Steve J. Moore

Posts Tagged ‘teaching’

Defining Literacy Today

In Culture, Education, identity, Literacy on April 6, 2009 at 9:29 am

While reading through my education-related feeds, I came to an interesting post on “The English Blog” written by Jeffery Hill.  He teaches overseas and blogs about learning, writing, and speaking English. I do not deal as often with learners of English as a second language, but his post brought up an interesting point.  His quote from a local radio program got me thinking:

“The ABCs are apparently no longer as easy as 1-2-3. Recent federal studies indicate that the average American teenager’s vocabulary is less than half that of the average teenager in the 1950s.”

This comment made me recount my recent lessons in English literacy through my undergraduate and graduate studies at Missouri State. Naturally, I read the post carefully a few times again and composed a response to outline my thinking:

“I think the valuable question we need to ask ourselves here is, “how important is knowing specific words to literacy?” Does knowing what “abscond” means help people to do business better? Does understanding what “ad hoc” means help you write a better poem or essay? Communication and composition are specific only to the environment that their authors occupy. People learn what they need to in order to accomplish their goals. If teens today know less words than their parents, then is it a crisis or a sign of shift in literacy? Maybe this generation is redifining the word.”

After I posted my reply, I sat back in thought.  Did I really think that a lack of vocabulary represented a shift in literacy or was I simply playing devil’s advocate to this easy-to-accept commentary on the lazy youth and their social media addiction? What research could I find to support my statement?

I turned to E.D. Hirsch Jr. and his best-selling book on cultural literacy in America. In this book, he has lists of words, dates, and phrases that “literate” Americans should know. Do you know the significance of 1066 CE? How about absolute zero or amicus curiae? These are supposed to be common terms that Mr. Hirsch requires of you. Maybe you happen to know when the Battle of Hastings was because you were a history or an English major in college, or because you were on the quizbowl team in high school, but otherwise why should you know it?

Of course, I would tell you that learning about the importance of historical events would enrich your life. If you know that the Normans defeated the English in 1066, then you may come to learn that this military event changed the face of the English language forever. Many of the French words present in our vernacular today were introduced by good ol’ Billy Conqueror via the sword and arrow.

That being said, would you really say to someone who didn’t know the significance of this date, “I’m sorry, but you are illiterate” ? I hope not. What kind of message would that send to people? I think Hirsch has only the best intentions in mind as he writes that you should know what “aeschylus” means. He is saying that you should want to be smarter (and I agree). He says only 2/3 of our society (in America) is truly literate. Is there really a “network of information that all competent readers possess” or is literacy something more than common or shared knowledge?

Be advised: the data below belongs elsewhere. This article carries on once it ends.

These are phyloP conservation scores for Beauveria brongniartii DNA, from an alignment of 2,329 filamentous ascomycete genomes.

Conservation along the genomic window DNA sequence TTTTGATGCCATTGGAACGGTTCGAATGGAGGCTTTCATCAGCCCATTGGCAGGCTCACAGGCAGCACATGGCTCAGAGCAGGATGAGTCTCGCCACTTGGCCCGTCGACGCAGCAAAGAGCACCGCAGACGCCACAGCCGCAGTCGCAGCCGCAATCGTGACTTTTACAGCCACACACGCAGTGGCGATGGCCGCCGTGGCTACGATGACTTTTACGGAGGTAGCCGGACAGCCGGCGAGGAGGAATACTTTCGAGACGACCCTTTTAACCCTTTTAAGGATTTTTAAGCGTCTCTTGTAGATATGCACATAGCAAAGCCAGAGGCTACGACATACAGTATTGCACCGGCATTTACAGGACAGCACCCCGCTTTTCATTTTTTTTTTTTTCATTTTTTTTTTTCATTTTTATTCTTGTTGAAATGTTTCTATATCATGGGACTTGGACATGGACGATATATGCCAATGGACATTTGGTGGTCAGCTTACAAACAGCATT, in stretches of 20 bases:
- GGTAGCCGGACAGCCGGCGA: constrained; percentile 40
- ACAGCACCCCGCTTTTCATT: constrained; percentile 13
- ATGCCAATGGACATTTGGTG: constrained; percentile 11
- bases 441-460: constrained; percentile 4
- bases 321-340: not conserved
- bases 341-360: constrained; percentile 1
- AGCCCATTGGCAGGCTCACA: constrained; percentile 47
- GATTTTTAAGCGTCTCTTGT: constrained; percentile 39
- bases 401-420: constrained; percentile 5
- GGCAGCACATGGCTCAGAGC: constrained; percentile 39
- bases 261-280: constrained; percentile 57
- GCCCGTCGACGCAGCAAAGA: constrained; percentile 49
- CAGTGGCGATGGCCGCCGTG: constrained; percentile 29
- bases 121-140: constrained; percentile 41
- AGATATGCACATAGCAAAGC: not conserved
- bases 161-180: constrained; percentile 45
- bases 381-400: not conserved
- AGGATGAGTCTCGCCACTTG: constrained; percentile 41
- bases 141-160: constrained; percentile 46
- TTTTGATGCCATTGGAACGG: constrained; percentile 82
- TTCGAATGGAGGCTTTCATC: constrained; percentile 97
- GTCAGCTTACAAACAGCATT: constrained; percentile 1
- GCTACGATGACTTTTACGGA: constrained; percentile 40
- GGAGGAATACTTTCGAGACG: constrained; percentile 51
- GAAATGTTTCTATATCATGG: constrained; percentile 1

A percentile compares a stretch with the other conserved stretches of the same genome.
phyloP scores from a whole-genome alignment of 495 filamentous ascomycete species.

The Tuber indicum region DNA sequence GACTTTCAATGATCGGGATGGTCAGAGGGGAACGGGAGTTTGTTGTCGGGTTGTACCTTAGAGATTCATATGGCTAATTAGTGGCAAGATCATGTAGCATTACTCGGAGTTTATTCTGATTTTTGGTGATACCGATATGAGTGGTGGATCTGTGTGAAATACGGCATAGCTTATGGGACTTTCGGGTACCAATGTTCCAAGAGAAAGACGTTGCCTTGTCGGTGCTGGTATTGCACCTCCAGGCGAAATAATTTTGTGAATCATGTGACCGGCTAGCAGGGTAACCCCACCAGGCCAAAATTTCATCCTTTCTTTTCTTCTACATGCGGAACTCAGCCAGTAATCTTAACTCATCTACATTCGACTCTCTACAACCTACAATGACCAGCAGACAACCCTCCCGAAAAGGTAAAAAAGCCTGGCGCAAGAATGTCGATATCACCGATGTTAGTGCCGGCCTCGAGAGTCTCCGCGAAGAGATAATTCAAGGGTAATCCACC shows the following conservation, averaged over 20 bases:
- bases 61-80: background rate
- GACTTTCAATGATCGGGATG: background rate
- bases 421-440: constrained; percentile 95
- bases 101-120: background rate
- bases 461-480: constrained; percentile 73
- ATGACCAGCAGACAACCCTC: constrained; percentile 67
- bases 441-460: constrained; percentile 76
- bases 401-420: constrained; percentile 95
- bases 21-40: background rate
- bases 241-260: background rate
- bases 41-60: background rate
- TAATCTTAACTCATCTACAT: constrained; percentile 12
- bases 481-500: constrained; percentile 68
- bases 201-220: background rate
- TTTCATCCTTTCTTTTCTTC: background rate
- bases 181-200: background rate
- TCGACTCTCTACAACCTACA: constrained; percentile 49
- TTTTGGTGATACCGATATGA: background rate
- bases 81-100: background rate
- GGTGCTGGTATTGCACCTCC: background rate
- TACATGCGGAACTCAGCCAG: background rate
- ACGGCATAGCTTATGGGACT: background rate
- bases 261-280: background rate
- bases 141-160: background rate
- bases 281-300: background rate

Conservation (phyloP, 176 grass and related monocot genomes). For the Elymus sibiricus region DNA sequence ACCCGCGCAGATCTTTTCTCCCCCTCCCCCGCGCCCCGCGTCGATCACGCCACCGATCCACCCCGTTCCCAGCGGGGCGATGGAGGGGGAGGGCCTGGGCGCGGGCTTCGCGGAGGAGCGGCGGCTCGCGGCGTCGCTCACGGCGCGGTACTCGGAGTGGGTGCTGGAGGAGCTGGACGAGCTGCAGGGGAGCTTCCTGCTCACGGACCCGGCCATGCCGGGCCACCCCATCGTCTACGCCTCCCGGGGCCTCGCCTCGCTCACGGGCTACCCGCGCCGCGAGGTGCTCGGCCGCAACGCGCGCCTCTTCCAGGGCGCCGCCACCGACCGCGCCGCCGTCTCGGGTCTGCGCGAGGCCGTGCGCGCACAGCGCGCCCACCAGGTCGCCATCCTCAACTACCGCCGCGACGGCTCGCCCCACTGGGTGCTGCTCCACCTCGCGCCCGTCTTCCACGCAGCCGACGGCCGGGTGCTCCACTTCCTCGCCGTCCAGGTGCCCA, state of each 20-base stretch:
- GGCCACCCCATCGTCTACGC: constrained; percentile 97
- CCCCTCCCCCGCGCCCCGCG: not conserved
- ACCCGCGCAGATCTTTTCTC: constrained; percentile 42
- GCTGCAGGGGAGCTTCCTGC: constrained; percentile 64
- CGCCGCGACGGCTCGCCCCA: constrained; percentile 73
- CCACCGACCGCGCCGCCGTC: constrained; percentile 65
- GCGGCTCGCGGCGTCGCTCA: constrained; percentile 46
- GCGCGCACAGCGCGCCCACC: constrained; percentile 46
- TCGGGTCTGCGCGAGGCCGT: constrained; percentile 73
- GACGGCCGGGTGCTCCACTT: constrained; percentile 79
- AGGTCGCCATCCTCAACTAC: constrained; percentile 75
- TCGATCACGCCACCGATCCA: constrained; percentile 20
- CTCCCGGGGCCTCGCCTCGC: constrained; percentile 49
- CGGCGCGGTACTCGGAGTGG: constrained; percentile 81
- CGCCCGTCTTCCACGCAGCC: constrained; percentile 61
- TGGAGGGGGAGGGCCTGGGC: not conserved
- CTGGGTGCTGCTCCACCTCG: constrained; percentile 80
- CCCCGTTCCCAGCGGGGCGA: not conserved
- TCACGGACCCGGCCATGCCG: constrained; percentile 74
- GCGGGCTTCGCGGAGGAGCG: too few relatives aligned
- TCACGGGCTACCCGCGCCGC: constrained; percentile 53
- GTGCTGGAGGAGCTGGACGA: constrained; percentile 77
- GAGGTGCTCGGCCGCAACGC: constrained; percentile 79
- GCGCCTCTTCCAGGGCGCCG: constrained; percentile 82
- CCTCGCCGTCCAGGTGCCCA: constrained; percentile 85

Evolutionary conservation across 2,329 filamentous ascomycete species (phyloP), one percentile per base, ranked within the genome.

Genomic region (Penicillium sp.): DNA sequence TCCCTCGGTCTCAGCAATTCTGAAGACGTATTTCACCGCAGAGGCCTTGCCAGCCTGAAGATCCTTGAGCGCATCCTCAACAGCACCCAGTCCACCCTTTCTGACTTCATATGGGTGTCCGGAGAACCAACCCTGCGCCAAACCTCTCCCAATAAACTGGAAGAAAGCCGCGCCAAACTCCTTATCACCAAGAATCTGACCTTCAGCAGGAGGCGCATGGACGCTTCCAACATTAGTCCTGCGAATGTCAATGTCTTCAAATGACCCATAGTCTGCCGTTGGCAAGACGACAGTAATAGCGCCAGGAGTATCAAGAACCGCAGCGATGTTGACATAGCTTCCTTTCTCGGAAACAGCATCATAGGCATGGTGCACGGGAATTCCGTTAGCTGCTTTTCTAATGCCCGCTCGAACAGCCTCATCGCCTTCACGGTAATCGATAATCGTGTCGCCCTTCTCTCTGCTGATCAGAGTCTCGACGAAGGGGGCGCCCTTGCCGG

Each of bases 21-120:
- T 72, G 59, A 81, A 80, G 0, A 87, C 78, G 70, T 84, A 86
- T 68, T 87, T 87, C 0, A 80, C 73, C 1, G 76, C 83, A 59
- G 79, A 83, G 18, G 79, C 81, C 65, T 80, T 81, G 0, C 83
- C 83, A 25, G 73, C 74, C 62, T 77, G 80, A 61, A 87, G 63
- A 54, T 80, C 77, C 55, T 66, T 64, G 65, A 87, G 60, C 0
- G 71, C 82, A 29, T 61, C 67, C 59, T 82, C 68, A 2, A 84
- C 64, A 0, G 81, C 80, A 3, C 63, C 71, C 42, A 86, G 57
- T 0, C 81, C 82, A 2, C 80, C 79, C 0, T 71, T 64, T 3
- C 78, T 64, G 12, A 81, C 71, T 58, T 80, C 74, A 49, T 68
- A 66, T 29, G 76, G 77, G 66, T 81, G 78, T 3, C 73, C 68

I think that literacy has more to do with conveying and understanding ideas than with specific words, phrases, or concepts. If you don’t understand covalent bonding or absolute zero, but you can define curricum vitae and synecdohe, are you more or less literate than a person who can do the opposite? It sounds like the first person teaches science and the second English, but I would say neither are illiterate for having very specific gaps in their knowledge.

While it would be wonderful if we could count on every American to be able to discuss the importance stereoisomers in optical science upon pulling out a pair of sunglasses, I don’t think it’s necessary to be considered literate. For most of the third of America that Hirsch sees as illiterate, I would imagine their chief concerns are more to do with basic needs than their intellect.

Hirsch has a lot of great data to back  up his thoughts on literacy, and I agree with a lot of it, but he uses a lot of anecdotal evidence too, like in the introdcution. Ben Stein recalls his experiences with California high school students, claiming that in many years not one has ever been able to tell him the dates of any US war, any of the first ten presidents, or where Chicago is. I find that very hard to swallow. As a teacher in a sub-rural Missouri public high school, I could easily find ten students in five minutes who could answer all three of those things clearly.

There is validity to the arguments though. Students are pump and dumpers when it comes to reading, learning, and testing. Students usually can’t tell you who that World War I started in 1914, or 1917 for the US involvement, because they only chose to remember it for “the test.” It is the challenge of the teacher to help students build knowledge connections so retention of information is  easier. I think Hirsch comes to this point as well, that of making connections. I think we’re starting on opposite ends of the same spectrum though. He gives a determined set of information that people need to digest to be literate–a product to be obtained–while I think the process is where literacy is built.

The Constant Conference: Building a PLN with Twitter, Blogs, and Plurk

In Education, The Web on March 4, 2009 at 10:10 am

I don’t want to mix amongst my personal and education blogs too much, but I’m really overdue for a post on here and I’ve been thinking about this topic for a while. Rather than re-rewriting my ideas about this subject, I think it’s okay (considering my only slightly overlapping audiences) to re-post. “Repost”, by the way, should totally be a legal Scrabble word. I’m just sayin’.